What this photo doesn’t show though to be honest, is that I spent the morning before taking it stressing if I looked ok and if I should wear something else, or how the night before I was freaking out inside about eating fast food. But that’s reality, right? In a world where almost everything delete-able, it’s sometimes frustrating that you can’t swipe away your thoughts. They don’t go away, but eventually you do figure out how to put them on mute when they do pop up. And on those days when you do like yourself (like today), you make sure you share it.

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Forecasting your feelings: five things to do when you think you’re going to relapse

I wish I could tell you that once you get better, you’re just better. But it isn’t like that, because life isn’t like that right? Someone once told me that a drug addict will always be an addict – whether they’re using or not. And it’s the same with eating disorders – each day you eat is just another day you didn’t relapse. You just have to take life one damn day at a time and make the most of the good days. Because the bad ones will come, and threaten to ruin everything you’ve worked so hard to put right.

Sometimes you see those relapses coming because you know your triggers, so you catch yourself in a decent amount of time to say  to yourself “Yeah, no that’s not gonna happen this time.” But usually, for me anyway, they sneak up on me. Because the times when I find things tough are when I’m too busy to even notice that I am – I recently caught myself doing just that. A lot was changing around me and actually, all amazing things. So how could I possibly even mess it all up? Surely I should have been at my peak… but I wasn’t.

What I hadn’t realised that in all the positive and rapid changes that were happening in my life, inside I was riddled with fear that I wasn’t good enough, that I didn’t deserve any of it. But that didn’t come out as that, instead it came out as me stressing about what I was eating, my appearance and yep, my weight. It wasn’t until mid-conversation one night with my boyfriend after a dinner disaster than I burst into tears and blurted out “I’m just finding things hard at the moment.” that I even realised that I wasn’t coping. Ever since I’ve been more mindful that I need to be more aware of how I’m feeling and doing everything I can to stay in a good place. So what do you do when you are on the road to relapse? Much like triggers, everyone is different. But here are a few things you can do when you need to bring yourself back from the brink.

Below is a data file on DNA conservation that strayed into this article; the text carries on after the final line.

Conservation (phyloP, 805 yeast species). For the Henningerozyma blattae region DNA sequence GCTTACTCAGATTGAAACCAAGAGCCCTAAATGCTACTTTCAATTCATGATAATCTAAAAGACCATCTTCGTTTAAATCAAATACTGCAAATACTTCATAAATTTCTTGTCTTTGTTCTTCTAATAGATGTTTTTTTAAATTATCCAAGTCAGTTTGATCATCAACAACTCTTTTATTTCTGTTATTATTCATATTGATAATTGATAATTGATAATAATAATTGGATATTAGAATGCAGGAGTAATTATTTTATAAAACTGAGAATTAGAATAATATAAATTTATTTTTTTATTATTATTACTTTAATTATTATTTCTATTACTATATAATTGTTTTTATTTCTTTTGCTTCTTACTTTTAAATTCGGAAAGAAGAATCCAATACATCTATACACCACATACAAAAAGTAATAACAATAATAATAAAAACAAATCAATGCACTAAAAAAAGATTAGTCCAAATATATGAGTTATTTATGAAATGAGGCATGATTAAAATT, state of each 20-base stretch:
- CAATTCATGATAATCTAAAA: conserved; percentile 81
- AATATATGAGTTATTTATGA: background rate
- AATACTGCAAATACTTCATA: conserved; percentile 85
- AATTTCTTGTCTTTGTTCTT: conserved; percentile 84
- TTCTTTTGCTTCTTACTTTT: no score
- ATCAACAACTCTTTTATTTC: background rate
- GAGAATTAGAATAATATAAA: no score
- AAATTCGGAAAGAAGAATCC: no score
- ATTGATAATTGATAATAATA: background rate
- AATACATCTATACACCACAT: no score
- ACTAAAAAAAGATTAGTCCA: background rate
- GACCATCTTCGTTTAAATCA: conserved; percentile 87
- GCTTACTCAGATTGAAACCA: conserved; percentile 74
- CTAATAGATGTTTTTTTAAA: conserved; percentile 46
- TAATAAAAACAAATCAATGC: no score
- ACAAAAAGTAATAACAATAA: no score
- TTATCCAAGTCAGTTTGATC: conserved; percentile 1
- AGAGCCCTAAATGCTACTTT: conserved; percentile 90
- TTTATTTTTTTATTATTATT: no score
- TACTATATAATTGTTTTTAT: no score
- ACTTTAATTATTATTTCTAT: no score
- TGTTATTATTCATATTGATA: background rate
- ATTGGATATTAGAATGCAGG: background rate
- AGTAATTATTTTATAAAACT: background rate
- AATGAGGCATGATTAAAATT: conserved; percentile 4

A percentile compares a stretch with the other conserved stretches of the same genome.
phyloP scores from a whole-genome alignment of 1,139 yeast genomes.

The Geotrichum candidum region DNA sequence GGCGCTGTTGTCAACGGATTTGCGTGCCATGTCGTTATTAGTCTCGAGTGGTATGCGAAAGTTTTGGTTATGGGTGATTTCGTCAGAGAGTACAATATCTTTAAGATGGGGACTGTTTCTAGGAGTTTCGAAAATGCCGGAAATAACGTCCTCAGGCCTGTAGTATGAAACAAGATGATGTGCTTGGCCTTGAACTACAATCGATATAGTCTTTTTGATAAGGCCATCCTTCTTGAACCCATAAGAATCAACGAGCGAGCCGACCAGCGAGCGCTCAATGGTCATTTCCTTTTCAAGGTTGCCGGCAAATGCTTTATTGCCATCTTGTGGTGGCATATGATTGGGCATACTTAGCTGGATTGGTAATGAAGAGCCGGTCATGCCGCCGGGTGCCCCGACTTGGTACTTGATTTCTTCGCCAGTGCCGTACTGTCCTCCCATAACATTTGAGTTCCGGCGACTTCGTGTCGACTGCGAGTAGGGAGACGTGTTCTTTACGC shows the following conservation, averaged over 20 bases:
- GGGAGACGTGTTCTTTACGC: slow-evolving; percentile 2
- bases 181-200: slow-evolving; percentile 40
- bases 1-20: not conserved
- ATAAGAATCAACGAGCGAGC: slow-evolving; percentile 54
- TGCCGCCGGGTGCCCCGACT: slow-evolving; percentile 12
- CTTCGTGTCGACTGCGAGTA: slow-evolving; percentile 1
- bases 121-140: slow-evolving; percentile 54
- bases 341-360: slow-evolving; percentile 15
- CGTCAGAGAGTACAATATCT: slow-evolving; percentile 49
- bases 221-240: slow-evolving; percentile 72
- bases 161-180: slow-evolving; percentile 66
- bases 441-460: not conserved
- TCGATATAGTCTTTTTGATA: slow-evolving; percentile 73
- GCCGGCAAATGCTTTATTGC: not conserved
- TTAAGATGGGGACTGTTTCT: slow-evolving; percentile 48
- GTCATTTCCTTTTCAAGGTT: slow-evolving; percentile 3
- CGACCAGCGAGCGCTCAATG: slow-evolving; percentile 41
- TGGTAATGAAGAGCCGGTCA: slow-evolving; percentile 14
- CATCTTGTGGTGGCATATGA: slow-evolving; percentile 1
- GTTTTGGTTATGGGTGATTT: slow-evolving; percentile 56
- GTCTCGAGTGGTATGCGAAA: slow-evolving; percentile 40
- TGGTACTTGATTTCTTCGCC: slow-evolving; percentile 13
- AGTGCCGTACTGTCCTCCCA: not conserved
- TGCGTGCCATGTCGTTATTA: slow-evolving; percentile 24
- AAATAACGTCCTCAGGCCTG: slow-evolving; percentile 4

First of all, you have to be kind. Whether it’s painting your nails or spending time with your pets, do more of whatever it is that brings you comfort and happiness. Self-care is the first step to self-love – and we all need a bit more of that TBH. Schedule it in to your diary if you have to, just make sure it happens.

Secondly, make sure you surround yourself with positive influences – like friends who love and support you, as well as have a positive body image. I find one of the most difficult things when I’m in that place is to be anyone who talks a lot about dieting, because I feel like I should be on one too and get super stressed about it.

Next, take a little break from social media. I LOVE Instagram, but I have to remind myself that it really is just a highlight reel. Because it’s easy to start thinking the way you look, your social life and well, just your life in general isn’t as glamourous or exciting as the people you follow. But these really are just the filtered bits of their day – no one posts the moment they got a massive spot or they couldn’t do up their jeans.

It kinda goes without saying I guess but the most important thing to do is eat (go figure, I know). But I don’t mean go crazy and eat a whole cupboard’s worth of food incase you do wake up tomorrow and start restricting – I mean listen to your body and eat when you’re hungry. Try to eat three decent meals a day, with someone if possible to make sure you don’t skip. Oh and a snack or two inbetween wouldn’t hurt either. And when you feel those thoughts rising up that you ‘can’t’ eat something, challenge them. Once in a while I eat cake or something else I’m afraid of, just because in my head I’ve told myself I’m not allowed to. Every time I feel like that, I find eating a small amount of it forces me to snap out of my fears. Because you know what happens when you do? Nothing.

Finally, talk. When you notice your behaviour or thoughts are starting to change tell someone you trust so they can watch out for you and give you the support you need. Because if you still can’t snap yourself out of it, it’s vital to have someone who cares about you who can step in and get you the help you need before it’s too late.